Legislation that Bexley City Council is considering would affect interaction between council members and the public during council meetings.

If approved by council, Ordinance 17-19 would implement a new rule allowing the public to comment on any item on council's agenda and on items not on the agenda at designated times. The legislation would give the council president discretion to allow council members to ask clarifying questions of residents who speak on an issue. The legislation would allow the president to "reasonably limit the length of discussion between the public and council members" but wouldn't specify a time limit.

The legislation states the policy allowing the public to comment on any item would not apply to executive sessions or hearings in which council acts in a quasi-judicial capacity.

Ordinance 17-19 is the latest undertaking that addresses how council interacts with members of the public.

In a 6-1 vote March 12, council upheld a rule implemented by council President Lori Ann Feibel last fall that set a 3-minute time limit when members of the public address council. Feibel and council members Mary Gottesman, Steve Keyes, Monique Lampke, Troy Markham and Richard Sharp voted to uphold the rule. Tim Madison, who cast the sole dissenting vote, introduced Ordinance 17-19 at council's May 14 meeting.

Madison said the legislation is intended to provide as many opportunities as possible for residents to give feedback.

"Any time a resident wants to come to council and discuss issues with council, they should have a right to do so, and council should have the right to respond and have the right to have a dialogue with anyone that's here with us," Madison said.

Feibel said she makes an effort to be flexible and allow as much input from residents as possible while also keeping council meetings running efficiently.

"I work hard to ensure citizens know that I appreciate their thoughts," she said. "Bexley proves in every meeting that we value resident input. Indeed, we have one of the most liberal audience participation policies in central Ohio. Not only have I done extensive research on this fact and shared it with council, I have visited the council meetings of other municipalities."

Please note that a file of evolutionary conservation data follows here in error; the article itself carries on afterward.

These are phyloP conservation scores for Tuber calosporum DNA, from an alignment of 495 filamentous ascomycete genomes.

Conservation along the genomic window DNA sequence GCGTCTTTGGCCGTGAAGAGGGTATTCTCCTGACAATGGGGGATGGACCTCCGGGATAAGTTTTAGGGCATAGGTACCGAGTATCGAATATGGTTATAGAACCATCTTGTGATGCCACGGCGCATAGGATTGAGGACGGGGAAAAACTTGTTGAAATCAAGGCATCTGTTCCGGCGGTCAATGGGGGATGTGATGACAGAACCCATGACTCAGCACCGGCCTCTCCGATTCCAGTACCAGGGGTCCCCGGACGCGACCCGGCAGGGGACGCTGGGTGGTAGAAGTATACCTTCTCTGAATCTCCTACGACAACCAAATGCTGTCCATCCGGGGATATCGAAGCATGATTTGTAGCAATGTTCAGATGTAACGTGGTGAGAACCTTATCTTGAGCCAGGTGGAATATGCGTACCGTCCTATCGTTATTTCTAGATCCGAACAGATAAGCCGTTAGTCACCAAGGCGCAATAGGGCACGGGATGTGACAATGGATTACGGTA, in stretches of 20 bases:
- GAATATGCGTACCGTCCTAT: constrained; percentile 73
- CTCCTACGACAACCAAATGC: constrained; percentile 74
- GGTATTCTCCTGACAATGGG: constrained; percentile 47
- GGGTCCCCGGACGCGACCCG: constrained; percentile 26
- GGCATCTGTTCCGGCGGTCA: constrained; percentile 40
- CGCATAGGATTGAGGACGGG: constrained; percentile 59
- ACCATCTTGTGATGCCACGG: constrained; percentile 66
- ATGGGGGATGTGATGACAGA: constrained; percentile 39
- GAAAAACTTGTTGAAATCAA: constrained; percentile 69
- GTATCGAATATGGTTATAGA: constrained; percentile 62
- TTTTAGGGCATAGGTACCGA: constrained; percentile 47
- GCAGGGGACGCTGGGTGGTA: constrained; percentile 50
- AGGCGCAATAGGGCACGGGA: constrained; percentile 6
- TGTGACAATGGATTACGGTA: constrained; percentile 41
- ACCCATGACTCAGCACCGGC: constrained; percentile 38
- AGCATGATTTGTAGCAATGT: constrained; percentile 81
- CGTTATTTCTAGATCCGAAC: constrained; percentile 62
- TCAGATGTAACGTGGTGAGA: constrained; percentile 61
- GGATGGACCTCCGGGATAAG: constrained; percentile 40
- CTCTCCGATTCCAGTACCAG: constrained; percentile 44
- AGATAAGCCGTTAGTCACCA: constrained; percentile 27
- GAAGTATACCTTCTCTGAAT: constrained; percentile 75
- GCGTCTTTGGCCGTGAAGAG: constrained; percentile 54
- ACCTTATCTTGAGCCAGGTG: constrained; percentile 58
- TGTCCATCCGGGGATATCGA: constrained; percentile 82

The other four council members who were present at the May 14 meeting, with Steve Keyes absent, said they were not sure council should adopt another rule regarding public comment.

"I think residents do have plenty of input," Gottesman said. "The part I miss is the ability of council members to engage with those speakers if we would like clarification or if the resident poses a question so that we could answer it."

"I've been coming here for 3 1/2 years, and I feel this is one of the most open, communicative forums that we have," Markham said. "I'm open to discussing changes. I feel like we should do it in a cooperative manner."

"I personally see our City Council meetings as opportunities to conduct the city's business, and I think that we have to balance with making sure we are getting that city business done while also receiving the public's comments," Lampke said. "I do not see public comment as a time to debate the public, to go back and forth. But it is important to me to hear from the public."

"I think we've seen ... that our council president has been flexible where needed. I don't think another rule added to our council rules is appropriate in this manner," Sharp said. "I think each individual president should have the opportunity to lead in the way that they see best fit."

Bexley Mayor Ben Kessler noted that council discussed parliamentary proceedings and Roberts Rules of Order with Capital University professor Stephen Koch at council's retreat at Jeffrey Mansion in February.

"President Feibel, in an effort to keep meetings streamlined and on track, went back to Roberts Rules of Order and brought us back to our roots because they are in our council rules and have been for many years," Kessler said. "It's been a learning process for sure, but in doing so, we allow a lot of residents who couldn't otherwise comment (to) comment. We allow residents who would find our meetings that were running four and five hours long inaccessible to become accessible to them."

Bexley City Attorney Marc Fishel said he has represented various Ohio municipalities for 30 years and Bexley has one of the most flexible public comment policies.

"I would defy anybody to point to another city in the state of Ohio that is open in the comments and interaction that occur between council members and members of the public," he said.

Ordinance 17-19 was scheduled for a second reading on May 28, with a third and final reading tentatively scheduled for 6 p.m. June 11 at Bexley City Hall, 2242 E. Main St.